An “atmospheric river” phenomena is forecast to bring an incredible amount of moisture to the Northwest in the coming days, bringing heavy rain and snow to the region. With an area of low pressure expected to rapidly intensify and deepen, it’ll take on characteristics of a “bomb cyclone” later tomorrow into early Monday. By Tuesday, several inches of rain are expected to fall over lower elevations while more than 4 feet of snow will fall over the mountainous terrain.
A bomb cyclone is a meteorological term for a storm system that undergoes a period of rapid intensification. A process called bombogenesis can occur when a mid-latitude cyclone intensifies rapidly over a 24-hour period, dropping at least 24 millibars of atmospheric pressure. For a more typical non-bomb cyclone, an area of low pressure could fall 10-15 mb in the same period. Generally the more the pressure drops, the more severe the storm; these systems moving on-shore can bring damaging winds, heavy precipitation, and the threat of coastal flooding and surge.
An atmospheric river refers to a narrow stream of concentrated moisture in the atmosphere. The most common atmospheric river event is nick-named “Pineapple Express”; in this type of situation, a robust stream of moisture near the Hawaiian islands flows north and east into western North America, dropping copious amounts of rain and snow as it interacts with the terrain there. These long, narrow atmospheric rivers help transport moisture from the tropics, in water vapor form, to areas far from the tropics. The liquid equivalent of these moisture plumes could be comparable to the water flowing through the mouth of the Mississippi River, according to NOAA.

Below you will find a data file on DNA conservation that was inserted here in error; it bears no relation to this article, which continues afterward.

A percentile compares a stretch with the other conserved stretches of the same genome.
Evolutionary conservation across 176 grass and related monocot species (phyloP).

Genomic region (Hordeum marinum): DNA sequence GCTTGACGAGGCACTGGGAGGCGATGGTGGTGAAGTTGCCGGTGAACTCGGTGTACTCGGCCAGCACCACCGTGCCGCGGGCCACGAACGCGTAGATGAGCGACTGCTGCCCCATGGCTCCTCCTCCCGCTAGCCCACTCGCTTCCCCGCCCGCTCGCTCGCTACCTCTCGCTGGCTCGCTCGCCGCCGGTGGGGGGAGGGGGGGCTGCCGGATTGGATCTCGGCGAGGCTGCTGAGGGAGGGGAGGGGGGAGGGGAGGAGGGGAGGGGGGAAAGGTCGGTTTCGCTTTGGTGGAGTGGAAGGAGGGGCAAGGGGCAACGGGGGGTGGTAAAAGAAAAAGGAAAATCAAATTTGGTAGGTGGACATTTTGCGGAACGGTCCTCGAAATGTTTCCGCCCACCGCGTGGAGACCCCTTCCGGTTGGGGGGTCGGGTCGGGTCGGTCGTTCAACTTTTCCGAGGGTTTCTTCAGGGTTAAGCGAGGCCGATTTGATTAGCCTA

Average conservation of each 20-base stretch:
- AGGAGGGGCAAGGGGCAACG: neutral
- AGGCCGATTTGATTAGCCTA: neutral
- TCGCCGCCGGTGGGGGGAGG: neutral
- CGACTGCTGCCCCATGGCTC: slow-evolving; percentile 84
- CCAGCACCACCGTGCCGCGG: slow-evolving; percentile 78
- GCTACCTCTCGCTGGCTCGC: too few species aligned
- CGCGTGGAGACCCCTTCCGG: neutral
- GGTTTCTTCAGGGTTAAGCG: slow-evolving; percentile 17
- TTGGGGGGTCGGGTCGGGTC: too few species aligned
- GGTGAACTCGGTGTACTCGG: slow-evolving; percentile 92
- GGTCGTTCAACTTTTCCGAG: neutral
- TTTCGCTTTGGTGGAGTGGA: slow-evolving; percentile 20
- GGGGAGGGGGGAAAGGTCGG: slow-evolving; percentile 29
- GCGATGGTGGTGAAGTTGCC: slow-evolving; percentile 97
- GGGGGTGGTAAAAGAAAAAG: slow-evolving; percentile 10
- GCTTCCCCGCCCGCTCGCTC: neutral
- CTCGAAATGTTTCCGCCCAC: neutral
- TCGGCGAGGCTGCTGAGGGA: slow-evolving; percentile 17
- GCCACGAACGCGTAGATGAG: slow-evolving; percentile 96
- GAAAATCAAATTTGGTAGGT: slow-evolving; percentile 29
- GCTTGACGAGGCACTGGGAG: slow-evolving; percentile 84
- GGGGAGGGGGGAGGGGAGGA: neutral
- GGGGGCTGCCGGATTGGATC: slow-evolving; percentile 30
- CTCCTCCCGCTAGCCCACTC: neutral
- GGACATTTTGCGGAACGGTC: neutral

On Sunday, the associated front tied to this bomb cyclone will move into the West Coast, advancing inland to the Northern High Plains to the Great Basin/Southern California by Monday evening. Moisture will stream into Central/Northern California overnight Saturday, turning into a powerful stream of moisture on Sunday. On Monday, the moisture stream will move southward along the coast while weakening. As the moisture stream increases, the National Weather Service’s Weather Prediction Center has issued a High Risk of excessive rainfall over parts of the Sierra Nevada Mountains on Sunday into Monday morning. With the High Risk, significant, and potentially life threatening flash flooding is expected.
On Monday, the excessive rainfall threat lessens to a “Slight Risk” category over parts of the Sierra Nevada Mountains with a Marginal Risk over other parts of the Sierra Nevada Mountains and parts of the Southern California Coast from Monday into Monday night. Heavy snow will develop over the higher elevations of the Sierra Nevada Mountains on Monday as the front moves pass by. Furthermore, on Monday, spotty snow will develop over parts of the Cascades and the Northern Intermountain Region Rockies.
On average, 30-50% of annual precipitation on the U.S. West Coast occurs from a few atmospheric river events. In addition to replenishing water supplies, they can also create problems associated with heavy precipitation: flooding, rock/mud slides, and avalanche dangers.
As the stream of water vapor hits the mountain ranges over the U.S. west coast, the air rises, cools, and condenses the moisture out of it. This condensed moisture falls out of the sky as heavy rain, heavy snow, or both.